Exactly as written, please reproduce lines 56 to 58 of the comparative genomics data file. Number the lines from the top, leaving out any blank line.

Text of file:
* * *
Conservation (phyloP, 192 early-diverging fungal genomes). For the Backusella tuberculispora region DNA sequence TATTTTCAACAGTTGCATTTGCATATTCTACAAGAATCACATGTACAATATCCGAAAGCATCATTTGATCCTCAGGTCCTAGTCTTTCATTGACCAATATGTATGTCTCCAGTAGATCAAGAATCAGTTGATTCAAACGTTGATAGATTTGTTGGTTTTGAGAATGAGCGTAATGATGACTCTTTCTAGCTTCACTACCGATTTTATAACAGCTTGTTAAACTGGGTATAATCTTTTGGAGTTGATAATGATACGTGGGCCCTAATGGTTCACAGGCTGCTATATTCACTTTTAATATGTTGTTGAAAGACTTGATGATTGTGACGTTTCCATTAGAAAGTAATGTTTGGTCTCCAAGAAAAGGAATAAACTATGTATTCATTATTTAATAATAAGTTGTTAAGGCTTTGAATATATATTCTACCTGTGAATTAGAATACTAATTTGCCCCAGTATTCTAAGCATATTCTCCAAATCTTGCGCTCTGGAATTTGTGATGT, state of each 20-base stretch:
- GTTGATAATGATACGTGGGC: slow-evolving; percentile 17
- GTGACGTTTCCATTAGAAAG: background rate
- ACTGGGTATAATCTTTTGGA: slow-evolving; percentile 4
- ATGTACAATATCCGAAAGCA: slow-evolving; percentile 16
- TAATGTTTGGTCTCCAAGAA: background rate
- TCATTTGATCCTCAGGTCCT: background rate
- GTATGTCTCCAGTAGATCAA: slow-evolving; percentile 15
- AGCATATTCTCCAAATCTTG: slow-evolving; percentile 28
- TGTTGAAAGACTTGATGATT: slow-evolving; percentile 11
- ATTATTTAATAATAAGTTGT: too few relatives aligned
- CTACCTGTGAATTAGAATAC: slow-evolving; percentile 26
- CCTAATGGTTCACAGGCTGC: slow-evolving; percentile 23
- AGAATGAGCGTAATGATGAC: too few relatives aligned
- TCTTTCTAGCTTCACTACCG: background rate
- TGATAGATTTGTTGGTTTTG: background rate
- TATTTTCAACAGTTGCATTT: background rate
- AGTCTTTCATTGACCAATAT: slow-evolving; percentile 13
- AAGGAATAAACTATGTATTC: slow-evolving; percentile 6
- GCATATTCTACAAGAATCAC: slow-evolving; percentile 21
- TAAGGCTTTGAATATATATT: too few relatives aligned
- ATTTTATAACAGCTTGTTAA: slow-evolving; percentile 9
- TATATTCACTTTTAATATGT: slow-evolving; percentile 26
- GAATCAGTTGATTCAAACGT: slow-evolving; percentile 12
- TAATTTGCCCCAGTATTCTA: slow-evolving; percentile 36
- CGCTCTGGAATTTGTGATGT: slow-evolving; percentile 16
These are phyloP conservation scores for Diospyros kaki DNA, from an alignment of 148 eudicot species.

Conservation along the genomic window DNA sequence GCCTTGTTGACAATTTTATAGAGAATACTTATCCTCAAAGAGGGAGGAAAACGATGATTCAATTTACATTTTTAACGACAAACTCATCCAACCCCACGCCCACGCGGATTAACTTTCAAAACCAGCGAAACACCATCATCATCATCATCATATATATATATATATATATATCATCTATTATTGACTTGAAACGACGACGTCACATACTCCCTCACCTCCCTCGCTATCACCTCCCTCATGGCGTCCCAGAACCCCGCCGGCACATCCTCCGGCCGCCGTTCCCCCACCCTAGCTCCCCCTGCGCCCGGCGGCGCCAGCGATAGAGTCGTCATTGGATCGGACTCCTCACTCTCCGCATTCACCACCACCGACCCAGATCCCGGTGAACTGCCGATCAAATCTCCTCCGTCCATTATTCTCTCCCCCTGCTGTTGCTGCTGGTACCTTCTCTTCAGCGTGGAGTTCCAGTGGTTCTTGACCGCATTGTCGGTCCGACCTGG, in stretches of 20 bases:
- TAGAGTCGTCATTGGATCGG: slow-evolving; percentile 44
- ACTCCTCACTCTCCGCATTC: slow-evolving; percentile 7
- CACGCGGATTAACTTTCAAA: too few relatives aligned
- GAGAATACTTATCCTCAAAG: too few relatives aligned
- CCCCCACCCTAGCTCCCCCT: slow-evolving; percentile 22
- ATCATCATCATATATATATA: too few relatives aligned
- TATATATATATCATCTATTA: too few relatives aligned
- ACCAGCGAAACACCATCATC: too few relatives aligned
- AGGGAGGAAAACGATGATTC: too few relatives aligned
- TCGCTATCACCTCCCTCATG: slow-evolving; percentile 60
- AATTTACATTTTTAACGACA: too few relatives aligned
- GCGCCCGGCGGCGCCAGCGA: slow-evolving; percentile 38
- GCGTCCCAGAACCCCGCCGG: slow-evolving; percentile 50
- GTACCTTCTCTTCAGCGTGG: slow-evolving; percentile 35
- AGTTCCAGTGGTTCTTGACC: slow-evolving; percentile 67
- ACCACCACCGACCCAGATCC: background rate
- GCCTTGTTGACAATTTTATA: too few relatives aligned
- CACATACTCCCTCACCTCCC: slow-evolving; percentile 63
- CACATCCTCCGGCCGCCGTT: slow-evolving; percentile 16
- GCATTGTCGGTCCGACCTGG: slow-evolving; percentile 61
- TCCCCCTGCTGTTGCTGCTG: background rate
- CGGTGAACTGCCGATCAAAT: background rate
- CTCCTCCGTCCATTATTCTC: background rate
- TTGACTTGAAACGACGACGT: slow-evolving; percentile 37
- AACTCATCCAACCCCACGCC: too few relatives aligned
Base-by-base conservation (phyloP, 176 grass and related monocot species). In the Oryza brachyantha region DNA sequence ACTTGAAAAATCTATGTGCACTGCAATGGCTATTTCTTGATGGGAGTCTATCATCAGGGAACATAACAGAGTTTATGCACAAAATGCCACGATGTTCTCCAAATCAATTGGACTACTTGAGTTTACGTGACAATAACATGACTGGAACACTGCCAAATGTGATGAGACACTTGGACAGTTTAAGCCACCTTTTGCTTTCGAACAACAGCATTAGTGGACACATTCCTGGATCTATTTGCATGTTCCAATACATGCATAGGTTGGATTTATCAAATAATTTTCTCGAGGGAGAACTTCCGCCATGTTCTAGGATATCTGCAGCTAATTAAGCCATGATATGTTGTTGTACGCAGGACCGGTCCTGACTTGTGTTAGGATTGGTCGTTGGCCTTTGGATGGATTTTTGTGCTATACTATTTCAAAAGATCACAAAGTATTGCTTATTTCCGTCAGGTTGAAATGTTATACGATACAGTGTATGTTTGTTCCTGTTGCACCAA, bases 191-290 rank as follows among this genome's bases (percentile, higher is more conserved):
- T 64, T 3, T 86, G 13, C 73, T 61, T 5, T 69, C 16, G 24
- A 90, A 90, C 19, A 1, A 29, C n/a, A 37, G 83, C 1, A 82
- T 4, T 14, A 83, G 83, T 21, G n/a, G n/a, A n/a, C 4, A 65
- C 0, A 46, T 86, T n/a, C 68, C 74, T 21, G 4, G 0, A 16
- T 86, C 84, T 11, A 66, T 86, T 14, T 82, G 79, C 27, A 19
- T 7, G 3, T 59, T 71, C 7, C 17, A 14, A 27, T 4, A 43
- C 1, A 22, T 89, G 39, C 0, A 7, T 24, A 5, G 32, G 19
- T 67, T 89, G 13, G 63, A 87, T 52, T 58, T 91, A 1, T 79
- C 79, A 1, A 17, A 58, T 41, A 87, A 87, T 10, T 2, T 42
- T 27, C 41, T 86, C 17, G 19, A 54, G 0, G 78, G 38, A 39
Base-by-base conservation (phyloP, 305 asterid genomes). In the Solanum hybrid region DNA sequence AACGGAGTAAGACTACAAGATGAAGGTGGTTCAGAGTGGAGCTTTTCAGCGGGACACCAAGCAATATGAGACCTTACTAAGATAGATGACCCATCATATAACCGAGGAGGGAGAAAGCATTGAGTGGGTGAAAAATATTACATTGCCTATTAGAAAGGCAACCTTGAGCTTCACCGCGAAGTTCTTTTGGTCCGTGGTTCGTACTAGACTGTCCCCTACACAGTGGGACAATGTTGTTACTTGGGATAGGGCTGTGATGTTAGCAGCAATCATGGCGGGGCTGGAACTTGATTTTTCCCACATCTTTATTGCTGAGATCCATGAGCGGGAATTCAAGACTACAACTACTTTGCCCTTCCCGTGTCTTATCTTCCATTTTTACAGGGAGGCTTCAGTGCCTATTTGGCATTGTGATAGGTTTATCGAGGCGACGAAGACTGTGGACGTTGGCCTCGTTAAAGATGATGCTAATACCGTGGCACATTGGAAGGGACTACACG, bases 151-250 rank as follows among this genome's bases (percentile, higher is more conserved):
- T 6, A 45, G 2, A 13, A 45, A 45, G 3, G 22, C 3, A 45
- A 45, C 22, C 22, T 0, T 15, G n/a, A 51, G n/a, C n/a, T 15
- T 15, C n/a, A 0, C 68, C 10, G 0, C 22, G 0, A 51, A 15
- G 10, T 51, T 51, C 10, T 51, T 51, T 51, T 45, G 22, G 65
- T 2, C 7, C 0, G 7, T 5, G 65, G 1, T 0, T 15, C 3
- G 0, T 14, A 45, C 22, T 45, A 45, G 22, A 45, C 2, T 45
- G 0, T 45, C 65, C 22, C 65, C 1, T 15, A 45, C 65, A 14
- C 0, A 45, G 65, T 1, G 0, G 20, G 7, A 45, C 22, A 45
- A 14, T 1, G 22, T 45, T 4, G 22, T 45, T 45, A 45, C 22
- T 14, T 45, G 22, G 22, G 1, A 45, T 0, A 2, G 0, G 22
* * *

- A 90, A 90, C 19, A 1, A 29, C n/a, A 37, G 83, C 1, A 82
- T 4, T 14, A 83, G 83, T 21, G n/a, G n/a, A n/a, C 4, A 65
- C 0, A 46, T 86, T n/a, C 68, C 74, T 21, G 4, G 0, A 16